Five Ways to Stop the Snap
by Christa C. Hogan
Bad habits can be embarrassing, they can be harmful and they can be hard to break. I recently realized that I had the habit of snapping at my son when my patience was thin. My yelling and threatening didnít improve his behavior and I knew that such a habitual negative response to his behavior would harm our relationship and his self-image. And I didnít like the way it made me feel.
The anger and frustration bubbling under my words had more to do with me than with his actions. I knew my son needed better from me, so I took a hard look at the situation and determined to make changes. While Iím not a counselor or psychologist (both of these can be very helpful), here are five ways I found that have helped me ďstop the snapĒ:
Talk to your spouse and a good friend. First of all, I needed to admit that my angry reactions to my sonís behavior were a problem, to myself, to my husband and to a close friend. My husband provided the support and forgiveness I needed. My friend offered perspective. I was able to see that I wasnít the only parent who yelled at her kids and that it didnít make me a bad mother. She also provided me with accountability. She loved me for who I was, but loved me too much to let me stay that way. Together, we were able to brainstorm about why I was getting so upset and what steps I could take to improve the situation.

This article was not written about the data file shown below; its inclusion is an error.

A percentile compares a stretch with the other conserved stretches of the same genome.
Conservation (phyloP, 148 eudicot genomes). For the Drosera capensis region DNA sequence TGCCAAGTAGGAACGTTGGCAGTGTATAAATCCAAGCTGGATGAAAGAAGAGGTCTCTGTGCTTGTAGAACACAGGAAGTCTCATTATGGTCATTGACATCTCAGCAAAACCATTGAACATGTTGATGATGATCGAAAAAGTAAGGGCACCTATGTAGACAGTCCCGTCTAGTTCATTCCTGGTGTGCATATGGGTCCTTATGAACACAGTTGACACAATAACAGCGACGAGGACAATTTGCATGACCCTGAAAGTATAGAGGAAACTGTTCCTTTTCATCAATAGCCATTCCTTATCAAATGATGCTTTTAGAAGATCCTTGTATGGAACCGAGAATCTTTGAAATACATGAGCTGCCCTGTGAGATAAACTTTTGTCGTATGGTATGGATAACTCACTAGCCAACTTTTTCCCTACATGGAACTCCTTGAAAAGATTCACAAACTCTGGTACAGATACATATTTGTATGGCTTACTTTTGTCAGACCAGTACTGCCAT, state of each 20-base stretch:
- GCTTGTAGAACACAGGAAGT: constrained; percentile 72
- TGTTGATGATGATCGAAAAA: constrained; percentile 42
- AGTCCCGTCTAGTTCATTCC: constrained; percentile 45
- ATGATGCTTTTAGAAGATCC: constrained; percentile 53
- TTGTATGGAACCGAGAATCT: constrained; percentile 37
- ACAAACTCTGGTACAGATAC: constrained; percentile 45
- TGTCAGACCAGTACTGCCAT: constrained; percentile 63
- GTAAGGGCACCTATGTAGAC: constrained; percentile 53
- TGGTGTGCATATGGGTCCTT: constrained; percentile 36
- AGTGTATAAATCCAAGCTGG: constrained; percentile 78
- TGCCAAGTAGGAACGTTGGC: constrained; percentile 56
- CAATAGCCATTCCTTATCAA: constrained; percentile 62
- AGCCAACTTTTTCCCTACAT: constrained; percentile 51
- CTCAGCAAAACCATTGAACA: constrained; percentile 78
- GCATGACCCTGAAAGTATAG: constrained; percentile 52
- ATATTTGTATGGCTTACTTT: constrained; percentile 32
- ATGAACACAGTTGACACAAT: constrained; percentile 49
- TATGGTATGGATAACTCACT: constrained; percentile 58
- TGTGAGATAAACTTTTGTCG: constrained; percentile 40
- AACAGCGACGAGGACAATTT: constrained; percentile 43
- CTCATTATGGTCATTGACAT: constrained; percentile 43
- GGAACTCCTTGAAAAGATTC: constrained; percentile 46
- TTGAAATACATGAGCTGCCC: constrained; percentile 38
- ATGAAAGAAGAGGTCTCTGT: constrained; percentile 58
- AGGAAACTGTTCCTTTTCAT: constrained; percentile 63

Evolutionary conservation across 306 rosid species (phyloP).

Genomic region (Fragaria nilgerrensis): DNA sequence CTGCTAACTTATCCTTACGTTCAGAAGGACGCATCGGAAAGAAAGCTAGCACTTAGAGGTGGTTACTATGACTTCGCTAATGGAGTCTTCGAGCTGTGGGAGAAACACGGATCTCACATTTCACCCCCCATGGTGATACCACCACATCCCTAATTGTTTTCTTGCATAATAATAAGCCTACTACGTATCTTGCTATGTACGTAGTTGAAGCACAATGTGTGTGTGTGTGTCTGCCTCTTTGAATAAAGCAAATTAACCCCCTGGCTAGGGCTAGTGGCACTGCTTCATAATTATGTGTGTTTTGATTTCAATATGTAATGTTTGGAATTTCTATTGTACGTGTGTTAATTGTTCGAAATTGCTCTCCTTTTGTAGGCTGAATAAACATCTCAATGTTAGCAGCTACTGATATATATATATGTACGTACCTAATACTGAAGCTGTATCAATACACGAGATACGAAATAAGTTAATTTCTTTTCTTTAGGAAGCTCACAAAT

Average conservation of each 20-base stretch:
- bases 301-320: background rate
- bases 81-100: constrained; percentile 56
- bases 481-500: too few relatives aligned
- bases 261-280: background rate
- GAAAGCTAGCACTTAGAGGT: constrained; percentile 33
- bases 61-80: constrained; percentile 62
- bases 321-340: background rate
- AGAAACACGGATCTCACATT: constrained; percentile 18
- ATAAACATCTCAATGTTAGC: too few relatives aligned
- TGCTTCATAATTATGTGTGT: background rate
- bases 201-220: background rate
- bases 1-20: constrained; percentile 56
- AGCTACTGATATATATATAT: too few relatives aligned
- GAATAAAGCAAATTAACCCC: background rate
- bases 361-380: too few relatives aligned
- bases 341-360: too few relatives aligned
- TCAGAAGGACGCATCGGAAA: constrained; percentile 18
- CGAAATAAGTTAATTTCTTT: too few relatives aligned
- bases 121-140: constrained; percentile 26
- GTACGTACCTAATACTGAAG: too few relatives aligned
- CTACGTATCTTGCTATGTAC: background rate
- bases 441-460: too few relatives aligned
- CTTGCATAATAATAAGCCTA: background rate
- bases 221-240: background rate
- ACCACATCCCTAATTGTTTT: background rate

Identify your hot buttons. When I looked back over the times that I lost my cool with my son, I could identify common patterns. Often one or both of us was hungry and tired. So we slowed down and made sure we were eating on time. And we stopped planning outings and play dates that interfered with his nap and meal times. I also noticed that what really sent me over the edge was whining. I began to address the reason behind my sonís entreaties and limit the whining right away instead of enduring and ignoring it until I snapped. He still whines but since Iíve recognized the effect it has on me I can handle the situation proactively without blowing up.
Take care of yourself. I also saw that I had let go of what made me, me, and I was resentful. And my son was bearing the brunt of it. I began to take better care of myself, setting time aside to do the things I loved, like writing and exercise, or drinking a cup of tea with a good book. Consistent ďmeĒ time gave me the energy and peace to be the mom my son needed me to be.
Learn to say sorry, then forgive yourself. Even after working hard to stop snapping at my son, I still slip up. Being a mom is tough work, inside and out. I try not to beat myself up when I donít get it right. I also take the time to tell my son, ďMommyís sorry she yelled. I didnít like what you did, but thereís a better way for me to tell you.Ē That kind of humility teaches my son about forgiveness and about taking responsibility for our actions.
Give it up to God. Breaking a bad habit takes time, commitment and accountability. In the end, though, itís through Godís strength that true change occurs. When I recognize that Iím forgiven, I can let go of the mistakes of yesterday. When I place my son in Godís hands, I can stop worrying about what effects those mistakes will have on his future. And when I rely on Godís strength and not my own, I can give today my best shot.